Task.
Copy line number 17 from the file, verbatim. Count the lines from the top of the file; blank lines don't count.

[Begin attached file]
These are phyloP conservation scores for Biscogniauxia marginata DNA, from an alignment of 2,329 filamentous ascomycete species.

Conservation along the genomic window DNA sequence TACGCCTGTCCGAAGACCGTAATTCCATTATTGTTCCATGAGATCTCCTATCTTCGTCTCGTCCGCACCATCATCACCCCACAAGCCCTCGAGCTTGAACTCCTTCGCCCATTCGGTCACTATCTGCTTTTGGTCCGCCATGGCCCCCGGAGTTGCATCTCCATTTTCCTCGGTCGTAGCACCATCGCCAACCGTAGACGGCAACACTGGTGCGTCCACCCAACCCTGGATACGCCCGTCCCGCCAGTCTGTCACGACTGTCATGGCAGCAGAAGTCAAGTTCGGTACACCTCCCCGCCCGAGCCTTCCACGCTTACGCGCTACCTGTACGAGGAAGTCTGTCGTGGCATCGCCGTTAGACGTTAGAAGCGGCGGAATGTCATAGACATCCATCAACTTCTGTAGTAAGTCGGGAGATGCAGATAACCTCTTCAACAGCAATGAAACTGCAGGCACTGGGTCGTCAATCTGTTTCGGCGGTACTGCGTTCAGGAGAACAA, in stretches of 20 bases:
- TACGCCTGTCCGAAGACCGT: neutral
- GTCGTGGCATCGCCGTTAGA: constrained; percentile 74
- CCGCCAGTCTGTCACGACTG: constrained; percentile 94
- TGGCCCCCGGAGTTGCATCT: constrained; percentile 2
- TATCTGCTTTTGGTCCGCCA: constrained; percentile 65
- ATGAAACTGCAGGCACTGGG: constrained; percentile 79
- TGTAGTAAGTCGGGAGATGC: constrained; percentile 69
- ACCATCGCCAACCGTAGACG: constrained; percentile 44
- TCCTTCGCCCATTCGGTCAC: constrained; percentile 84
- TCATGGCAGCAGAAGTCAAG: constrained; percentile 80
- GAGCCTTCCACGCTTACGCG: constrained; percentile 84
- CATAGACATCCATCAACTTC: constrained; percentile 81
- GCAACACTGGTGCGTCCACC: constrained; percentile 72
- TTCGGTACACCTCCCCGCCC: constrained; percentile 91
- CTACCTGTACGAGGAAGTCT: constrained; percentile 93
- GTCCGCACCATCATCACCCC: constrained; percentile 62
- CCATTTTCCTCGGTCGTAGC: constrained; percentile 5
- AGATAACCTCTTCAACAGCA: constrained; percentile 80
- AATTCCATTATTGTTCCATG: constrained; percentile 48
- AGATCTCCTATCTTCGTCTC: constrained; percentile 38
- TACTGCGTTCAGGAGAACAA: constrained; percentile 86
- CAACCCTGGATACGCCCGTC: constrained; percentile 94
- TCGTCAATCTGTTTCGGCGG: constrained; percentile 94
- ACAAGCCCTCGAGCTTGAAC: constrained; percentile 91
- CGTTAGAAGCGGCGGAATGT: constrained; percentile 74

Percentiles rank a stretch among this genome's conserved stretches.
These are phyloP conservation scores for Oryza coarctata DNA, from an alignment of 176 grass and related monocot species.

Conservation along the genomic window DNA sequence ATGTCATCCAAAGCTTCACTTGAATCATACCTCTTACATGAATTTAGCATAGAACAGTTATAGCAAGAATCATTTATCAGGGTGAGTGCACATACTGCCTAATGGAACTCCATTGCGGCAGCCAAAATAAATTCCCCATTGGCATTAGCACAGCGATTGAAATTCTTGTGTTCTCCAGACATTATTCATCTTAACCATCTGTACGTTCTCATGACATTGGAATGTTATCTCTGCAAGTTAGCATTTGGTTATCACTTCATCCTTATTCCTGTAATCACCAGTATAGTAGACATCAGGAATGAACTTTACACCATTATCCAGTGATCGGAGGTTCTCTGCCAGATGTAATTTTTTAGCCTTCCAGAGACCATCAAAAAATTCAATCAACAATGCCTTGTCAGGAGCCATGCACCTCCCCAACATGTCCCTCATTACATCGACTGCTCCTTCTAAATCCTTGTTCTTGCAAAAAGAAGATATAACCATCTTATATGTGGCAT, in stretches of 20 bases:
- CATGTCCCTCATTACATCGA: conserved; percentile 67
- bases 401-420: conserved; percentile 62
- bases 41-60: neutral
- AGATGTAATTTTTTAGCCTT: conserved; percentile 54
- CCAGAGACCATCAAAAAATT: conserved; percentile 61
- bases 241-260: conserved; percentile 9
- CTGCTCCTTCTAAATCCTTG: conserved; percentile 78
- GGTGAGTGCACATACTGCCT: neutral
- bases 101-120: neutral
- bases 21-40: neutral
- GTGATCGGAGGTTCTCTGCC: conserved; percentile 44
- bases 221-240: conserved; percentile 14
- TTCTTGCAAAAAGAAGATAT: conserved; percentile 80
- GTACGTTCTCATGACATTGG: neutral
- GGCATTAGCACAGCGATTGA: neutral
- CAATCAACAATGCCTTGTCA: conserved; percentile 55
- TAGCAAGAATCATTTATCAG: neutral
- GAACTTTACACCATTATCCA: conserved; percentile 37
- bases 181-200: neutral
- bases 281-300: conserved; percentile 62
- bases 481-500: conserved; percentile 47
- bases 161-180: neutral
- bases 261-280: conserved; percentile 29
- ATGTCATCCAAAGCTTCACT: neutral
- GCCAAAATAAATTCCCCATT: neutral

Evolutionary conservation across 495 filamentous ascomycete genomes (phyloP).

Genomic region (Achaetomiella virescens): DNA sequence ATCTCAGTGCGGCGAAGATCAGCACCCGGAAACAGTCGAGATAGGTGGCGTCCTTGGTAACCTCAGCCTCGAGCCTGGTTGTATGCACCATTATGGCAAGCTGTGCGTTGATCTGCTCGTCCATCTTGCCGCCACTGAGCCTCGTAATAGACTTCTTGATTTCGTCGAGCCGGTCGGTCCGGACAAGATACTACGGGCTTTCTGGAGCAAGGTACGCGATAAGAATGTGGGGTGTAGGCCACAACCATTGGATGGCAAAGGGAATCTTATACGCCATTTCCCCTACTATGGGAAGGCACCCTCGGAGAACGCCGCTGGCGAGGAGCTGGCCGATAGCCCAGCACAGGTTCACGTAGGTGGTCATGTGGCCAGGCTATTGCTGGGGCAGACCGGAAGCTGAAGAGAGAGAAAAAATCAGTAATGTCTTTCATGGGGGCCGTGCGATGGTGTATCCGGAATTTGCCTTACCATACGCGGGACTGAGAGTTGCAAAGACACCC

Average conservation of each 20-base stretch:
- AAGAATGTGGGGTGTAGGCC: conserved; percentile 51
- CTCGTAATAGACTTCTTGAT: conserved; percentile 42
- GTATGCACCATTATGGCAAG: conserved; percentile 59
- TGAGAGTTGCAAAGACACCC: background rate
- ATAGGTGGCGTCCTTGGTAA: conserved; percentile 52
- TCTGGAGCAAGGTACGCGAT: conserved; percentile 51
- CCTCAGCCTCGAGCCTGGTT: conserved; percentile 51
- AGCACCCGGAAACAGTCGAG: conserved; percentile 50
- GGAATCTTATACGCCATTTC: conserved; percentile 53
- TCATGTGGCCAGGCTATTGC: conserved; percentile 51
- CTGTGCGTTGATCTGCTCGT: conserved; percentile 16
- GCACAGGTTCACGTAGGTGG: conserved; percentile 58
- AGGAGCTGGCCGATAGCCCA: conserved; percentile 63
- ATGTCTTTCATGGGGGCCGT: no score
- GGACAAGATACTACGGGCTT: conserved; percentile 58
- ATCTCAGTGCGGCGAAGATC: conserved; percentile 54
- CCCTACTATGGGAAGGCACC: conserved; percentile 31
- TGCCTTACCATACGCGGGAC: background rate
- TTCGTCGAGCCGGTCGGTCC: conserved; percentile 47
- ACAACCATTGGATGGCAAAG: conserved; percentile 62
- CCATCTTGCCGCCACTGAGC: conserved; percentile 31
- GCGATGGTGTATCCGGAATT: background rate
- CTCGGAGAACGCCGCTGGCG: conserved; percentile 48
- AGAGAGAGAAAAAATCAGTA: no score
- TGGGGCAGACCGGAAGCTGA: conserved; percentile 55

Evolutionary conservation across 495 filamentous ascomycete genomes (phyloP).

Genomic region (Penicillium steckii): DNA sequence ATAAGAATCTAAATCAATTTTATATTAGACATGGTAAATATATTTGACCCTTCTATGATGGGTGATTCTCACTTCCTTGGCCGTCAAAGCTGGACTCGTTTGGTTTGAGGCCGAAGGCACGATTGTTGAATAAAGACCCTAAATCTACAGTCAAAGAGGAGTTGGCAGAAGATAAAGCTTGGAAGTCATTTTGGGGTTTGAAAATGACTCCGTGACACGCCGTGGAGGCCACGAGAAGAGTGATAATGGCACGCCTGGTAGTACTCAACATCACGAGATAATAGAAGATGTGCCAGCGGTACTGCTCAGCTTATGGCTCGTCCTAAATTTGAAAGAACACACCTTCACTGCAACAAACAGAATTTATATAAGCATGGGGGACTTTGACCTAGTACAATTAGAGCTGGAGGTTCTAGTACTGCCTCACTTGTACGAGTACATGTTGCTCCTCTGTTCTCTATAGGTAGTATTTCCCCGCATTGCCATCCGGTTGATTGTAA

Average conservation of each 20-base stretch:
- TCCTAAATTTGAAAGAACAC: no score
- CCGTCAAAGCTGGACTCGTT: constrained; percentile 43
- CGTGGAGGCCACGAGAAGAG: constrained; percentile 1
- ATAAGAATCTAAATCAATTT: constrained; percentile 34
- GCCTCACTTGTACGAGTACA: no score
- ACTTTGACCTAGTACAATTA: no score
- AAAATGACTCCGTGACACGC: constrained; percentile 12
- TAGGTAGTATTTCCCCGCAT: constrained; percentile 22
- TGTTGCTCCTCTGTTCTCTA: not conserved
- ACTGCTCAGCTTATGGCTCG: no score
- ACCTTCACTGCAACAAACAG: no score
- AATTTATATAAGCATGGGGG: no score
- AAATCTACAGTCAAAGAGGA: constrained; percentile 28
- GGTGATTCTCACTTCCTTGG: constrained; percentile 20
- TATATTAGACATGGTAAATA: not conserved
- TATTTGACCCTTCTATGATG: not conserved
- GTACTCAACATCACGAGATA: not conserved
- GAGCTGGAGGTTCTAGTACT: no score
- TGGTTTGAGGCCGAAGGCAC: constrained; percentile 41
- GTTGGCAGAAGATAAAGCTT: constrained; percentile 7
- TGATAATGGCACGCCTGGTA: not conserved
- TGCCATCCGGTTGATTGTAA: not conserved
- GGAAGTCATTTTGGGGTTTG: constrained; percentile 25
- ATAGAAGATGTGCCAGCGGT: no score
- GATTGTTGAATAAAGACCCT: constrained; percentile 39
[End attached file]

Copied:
- CTACCTGTACGAGGAAGTCT: constrained; percentile 93